Bank of England Discusses Role of Credit Rating Agencies

Geez, I was just locking up when I saw a story on Bloomberg – BOE Says Intervention May Be Required Over Credit Ratings. The third paragraph is considerably less emphatic than the first:

Credit-rating firms should face “public sector intervention” if they don’t overhaul the way they grade so-called structured debt products and provide more information to investors, the Bank of England said.

“These actions might occur voluntarily in the light of recent market experience,” the Bank of England said in the report. “Without this market evolution, there might be a case for public sector intervention to specify and encourage higher and common standards of assessment and disclosure.”

The BoE news release doesn’t mention the agencies; but I’ll include some quick snippets from the actual report:

Some end-investors and fund managers may have mistakenly assumed that the credit ratings of these products provided information on other risks. Many of these instruments are ‘buyand hold’ securities for which there is not always a readily available secondary market. A single rating does not capture adequately all of the risks inherent in these products — for example, liquidity risk — as reflected in the differential pricing of products within a similar ratings band.

The controversial stuff is in box 6 on page 56 of the report. Five suggestions for possible improvements are made – and I’m not going to comment on them now. However, these suggestions are inspired by a false premise:

These suggestions aim to facilitate a more sophisticated use of credit ratings by investors.

To which – as one last sally before switching off – I’ll say:

  • If a more sophisticated use of credit ratings by investors is desired, then it would appear more appropriate to concentrate any regulatory action on such investors. Yank a few licenses for imprudent conduct such as unsophisticated use of credit ratings, for instance. Make it clear that CEO’s who play at being Portfolio Managers with shareholder money are civilly liable if found negligent or reckless.
  • investors – taken as a group, with plenty of exceptions – do not want to use credit ratings in a more sophisticated way. They want one number that doesn’t need to be thought about in order to offload their responsibilities

Update, 2007-10-25: I must admit to some confusion regarding one of the Bank’s recommendations:

In moving forward, there are several areas in which further work is needed by market participants and the authorities in the United Kingdom and internationally to restore confidence in the financial system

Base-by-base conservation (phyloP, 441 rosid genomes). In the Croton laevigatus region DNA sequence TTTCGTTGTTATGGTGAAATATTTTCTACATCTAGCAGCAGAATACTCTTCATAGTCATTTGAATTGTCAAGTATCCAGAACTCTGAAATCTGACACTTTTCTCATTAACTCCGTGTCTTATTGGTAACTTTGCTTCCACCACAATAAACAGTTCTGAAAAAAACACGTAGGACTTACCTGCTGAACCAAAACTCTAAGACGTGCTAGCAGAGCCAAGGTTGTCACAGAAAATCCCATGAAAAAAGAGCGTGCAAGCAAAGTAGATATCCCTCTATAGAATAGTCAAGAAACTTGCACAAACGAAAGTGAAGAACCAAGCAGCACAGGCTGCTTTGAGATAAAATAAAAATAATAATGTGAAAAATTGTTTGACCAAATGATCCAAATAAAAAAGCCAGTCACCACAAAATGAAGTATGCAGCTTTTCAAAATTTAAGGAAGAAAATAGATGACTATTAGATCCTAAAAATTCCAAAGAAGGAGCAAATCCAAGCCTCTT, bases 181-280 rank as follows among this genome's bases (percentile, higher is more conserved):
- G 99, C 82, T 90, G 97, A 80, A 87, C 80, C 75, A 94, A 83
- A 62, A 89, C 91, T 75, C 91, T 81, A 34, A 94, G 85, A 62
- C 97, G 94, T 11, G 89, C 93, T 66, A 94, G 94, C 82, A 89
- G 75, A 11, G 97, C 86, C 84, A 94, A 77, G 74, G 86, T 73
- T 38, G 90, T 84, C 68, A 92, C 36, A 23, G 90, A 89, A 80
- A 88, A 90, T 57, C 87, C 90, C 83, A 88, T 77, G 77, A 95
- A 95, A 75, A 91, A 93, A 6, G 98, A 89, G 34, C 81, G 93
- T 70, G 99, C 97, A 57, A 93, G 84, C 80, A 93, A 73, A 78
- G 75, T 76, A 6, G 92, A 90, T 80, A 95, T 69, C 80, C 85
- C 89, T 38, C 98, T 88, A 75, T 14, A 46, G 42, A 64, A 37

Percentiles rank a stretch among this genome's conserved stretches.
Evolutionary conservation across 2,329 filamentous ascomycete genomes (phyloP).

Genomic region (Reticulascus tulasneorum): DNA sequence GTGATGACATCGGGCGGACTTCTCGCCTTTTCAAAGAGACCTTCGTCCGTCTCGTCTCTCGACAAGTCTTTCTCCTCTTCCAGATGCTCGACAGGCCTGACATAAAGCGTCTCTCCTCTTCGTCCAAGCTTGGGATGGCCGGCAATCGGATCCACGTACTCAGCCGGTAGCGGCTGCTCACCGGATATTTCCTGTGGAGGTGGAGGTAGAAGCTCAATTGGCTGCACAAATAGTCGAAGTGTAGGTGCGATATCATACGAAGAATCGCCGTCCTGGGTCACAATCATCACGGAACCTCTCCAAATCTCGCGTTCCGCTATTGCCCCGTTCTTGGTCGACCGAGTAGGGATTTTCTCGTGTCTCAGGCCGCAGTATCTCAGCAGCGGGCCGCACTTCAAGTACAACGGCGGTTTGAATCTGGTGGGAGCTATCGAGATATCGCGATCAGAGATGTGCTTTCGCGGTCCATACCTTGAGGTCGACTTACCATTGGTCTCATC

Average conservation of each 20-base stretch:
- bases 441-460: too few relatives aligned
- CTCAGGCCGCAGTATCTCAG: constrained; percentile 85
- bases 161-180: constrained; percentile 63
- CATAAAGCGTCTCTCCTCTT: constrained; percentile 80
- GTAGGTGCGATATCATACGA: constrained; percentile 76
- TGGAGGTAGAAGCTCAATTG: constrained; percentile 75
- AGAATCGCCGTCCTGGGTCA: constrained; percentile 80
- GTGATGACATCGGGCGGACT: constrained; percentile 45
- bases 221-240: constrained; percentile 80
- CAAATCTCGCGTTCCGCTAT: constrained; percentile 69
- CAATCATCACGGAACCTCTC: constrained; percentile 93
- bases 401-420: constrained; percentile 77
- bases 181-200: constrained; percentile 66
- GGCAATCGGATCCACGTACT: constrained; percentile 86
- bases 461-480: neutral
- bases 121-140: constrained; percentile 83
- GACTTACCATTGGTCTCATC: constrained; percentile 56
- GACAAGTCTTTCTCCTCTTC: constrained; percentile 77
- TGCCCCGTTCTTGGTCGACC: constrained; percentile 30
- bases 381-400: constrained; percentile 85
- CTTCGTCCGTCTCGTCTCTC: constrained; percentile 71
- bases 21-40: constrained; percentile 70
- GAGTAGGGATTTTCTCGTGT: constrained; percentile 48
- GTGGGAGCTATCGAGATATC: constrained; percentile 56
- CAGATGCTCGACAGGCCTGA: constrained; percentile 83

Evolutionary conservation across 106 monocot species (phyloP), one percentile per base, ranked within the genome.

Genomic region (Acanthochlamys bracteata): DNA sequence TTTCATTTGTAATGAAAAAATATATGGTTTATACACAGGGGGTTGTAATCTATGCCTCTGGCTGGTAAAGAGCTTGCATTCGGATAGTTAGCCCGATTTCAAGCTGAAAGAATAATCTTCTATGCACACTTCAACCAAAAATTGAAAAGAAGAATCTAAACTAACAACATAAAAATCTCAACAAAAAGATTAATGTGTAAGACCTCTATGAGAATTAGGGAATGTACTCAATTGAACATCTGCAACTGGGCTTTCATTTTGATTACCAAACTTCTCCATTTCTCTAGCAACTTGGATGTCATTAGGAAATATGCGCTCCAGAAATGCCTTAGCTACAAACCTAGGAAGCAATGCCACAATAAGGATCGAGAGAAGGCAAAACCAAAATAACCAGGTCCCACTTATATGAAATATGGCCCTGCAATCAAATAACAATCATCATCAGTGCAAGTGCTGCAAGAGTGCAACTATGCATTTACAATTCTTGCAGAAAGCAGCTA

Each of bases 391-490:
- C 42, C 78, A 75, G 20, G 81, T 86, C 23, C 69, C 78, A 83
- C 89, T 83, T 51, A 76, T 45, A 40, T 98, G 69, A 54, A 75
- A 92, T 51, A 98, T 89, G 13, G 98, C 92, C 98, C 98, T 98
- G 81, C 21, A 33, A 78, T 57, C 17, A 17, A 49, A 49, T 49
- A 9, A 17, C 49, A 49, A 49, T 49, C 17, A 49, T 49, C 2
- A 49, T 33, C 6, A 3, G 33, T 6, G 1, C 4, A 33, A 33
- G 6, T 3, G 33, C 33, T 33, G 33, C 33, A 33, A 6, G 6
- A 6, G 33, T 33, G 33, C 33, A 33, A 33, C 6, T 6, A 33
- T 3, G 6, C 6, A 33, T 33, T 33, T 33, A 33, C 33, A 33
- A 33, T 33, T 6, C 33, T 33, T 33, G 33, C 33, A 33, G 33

The smooth functioning of markets in complex instruments depends on clarity about their content and construction. As discussed in Box 6 on page 56, rating agencies should support this process by clarifying the information available to investors on the risks inherent in products and the uncertainties around their ratings assessments. Recent events have demonstrated to investors the dangers of using ratings as a mechanical input to their risk assessment.

Why is it the ratings agencies’ job to clarify “the information available to investors on the risks inherent in products”? Just coming up with an assessment of credit risk is a pretty big job, and quite enough for one army of specialists. There is a very real danger here that the current fad for blaming the ratings agencies will lead to a situation in which they are held accountable for making market recommendations. That’s the job of investors! And if there are “risks inherent in products”, these are supposed to be disclosed in the prospectus – you know, around page 400, along with risks of meteorites wiping out head office.

Fans of the Black Swan model of Nassim Taleb will be gratified by the Bank’s note that:

It is striking that a market as small as US sub-prime RMBS, with a size of around $700 billion, had such pervasive effects on much deeper and more liquid markets, such as the asset-backed securities (ABS) markets (with a size of $10.7 trillion).

I prefer to think of financial markets as a chaotic system … which might be criticized as mere definitional quibbling, but even fat-tailed distributions strike me as being too deterministic. The universe is an unfriendly place; there is no telling which part of it is going to swoop down and kick you next.

Update, 2007-10-26: I became so interested in Box 2 of the report, Valuing sub-prime RMBS that I had to create a post dealing specifically with the issue! Default probabilities for lower grade retail credits are highly correlated – responding as they do to broader economic conditions – and the degree of correlation has important implications for pricing the various tranches of RMBS.

2 Responses to “Bank of England Discusses Role of Credit Rating Agencies”

  1. […] This post was originally intended to be part of the report of the BoE Financial Stability Report … but it got too interesting and too long! So here it is … an introduction to Loan Default Correlation: […]

  2. […] (ii) Do these results tie in with other work that seeks to analyze bond yields in terms of risk-free rate, liquidity and default risk? The Bank of England has published some of the results of such work, but (a) they’re more interested in junk credits, and (b) I haven’t seen their source data, or (I am ashamed to admit) thoroughly read their source documents. […]

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